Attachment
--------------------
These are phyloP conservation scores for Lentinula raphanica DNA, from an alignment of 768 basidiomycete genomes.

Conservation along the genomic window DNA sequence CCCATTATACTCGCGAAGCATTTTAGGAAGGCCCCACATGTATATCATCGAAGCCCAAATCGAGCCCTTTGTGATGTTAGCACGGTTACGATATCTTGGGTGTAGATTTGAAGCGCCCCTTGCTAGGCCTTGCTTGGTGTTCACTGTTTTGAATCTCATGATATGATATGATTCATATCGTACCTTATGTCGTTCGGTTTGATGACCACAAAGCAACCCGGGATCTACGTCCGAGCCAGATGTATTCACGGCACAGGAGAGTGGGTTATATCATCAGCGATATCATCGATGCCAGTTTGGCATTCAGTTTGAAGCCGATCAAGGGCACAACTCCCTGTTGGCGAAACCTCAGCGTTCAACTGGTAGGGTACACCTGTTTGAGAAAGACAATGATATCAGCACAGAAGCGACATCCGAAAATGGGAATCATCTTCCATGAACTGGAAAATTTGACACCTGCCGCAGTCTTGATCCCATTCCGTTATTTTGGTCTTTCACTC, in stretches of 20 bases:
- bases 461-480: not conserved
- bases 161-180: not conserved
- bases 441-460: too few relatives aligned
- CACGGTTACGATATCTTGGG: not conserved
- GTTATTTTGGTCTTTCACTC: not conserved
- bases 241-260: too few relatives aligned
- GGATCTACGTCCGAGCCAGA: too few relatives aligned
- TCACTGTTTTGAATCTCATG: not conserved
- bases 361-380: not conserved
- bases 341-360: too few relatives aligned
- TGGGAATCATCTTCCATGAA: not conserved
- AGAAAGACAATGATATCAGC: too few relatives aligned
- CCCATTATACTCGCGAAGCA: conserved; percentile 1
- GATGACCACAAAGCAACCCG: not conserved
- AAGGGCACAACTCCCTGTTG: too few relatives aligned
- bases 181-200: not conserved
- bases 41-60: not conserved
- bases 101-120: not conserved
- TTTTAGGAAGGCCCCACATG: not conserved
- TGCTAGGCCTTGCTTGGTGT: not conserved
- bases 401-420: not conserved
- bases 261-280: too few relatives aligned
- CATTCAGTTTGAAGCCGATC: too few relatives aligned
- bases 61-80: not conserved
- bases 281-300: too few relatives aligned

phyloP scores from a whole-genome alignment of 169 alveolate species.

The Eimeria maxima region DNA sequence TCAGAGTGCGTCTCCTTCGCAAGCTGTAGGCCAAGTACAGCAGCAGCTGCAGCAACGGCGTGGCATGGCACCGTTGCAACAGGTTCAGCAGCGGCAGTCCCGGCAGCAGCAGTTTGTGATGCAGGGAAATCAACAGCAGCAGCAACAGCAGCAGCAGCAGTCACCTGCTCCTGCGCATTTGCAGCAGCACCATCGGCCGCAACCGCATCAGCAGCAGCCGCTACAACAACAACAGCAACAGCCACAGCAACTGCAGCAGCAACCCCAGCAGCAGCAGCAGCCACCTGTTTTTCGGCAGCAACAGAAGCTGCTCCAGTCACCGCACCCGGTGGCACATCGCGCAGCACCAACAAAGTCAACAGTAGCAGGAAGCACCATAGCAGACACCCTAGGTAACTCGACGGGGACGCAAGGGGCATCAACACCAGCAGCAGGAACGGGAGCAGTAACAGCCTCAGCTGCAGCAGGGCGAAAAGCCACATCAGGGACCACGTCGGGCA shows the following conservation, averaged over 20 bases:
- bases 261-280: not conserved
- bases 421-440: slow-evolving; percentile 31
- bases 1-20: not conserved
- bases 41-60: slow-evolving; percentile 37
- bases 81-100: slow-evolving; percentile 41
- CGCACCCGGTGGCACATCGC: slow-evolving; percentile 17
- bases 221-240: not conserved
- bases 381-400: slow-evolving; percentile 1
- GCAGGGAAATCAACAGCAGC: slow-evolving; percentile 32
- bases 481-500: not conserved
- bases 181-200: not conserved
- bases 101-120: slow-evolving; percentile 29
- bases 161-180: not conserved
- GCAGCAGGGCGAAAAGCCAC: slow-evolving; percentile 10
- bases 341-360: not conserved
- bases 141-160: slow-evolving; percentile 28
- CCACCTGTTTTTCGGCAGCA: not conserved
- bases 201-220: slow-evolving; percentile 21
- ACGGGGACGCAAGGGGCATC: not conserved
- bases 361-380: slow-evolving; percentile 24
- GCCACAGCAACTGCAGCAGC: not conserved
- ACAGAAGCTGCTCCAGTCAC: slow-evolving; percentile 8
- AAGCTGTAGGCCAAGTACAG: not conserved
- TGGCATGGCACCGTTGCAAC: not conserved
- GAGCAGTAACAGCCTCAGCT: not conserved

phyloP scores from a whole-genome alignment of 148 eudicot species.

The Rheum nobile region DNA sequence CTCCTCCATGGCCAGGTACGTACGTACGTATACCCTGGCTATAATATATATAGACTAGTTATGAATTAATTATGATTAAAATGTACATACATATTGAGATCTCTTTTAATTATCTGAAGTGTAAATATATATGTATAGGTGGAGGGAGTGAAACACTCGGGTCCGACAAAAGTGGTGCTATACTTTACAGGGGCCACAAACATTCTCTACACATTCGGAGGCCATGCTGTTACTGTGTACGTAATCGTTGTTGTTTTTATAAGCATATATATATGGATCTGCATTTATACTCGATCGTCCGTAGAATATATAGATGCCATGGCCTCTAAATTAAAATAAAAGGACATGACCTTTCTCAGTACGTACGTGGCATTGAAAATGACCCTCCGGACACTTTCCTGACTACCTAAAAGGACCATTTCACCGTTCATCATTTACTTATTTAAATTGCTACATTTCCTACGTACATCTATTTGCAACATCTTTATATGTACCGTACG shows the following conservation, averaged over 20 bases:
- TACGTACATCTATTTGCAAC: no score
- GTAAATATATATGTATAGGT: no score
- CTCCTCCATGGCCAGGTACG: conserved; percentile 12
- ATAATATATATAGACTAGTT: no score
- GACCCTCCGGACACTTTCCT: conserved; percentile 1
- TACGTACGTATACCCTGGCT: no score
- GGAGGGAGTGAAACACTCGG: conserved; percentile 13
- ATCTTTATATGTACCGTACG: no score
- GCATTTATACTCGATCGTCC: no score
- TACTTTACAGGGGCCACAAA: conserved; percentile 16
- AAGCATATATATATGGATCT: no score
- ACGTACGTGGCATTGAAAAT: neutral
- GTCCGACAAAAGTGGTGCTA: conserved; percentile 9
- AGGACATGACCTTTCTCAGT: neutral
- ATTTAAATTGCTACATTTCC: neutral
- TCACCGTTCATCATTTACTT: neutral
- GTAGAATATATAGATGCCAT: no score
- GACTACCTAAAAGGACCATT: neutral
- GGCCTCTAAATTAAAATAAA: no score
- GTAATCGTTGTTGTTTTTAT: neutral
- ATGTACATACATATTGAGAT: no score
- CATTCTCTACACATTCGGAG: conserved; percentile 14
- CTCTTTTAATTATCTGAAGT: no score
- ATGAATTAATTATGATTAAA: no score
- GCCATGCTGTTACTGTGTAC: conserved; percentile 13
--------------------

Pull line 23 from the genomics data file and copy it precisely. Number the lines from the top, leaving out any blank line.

- bases 401-420: not conserved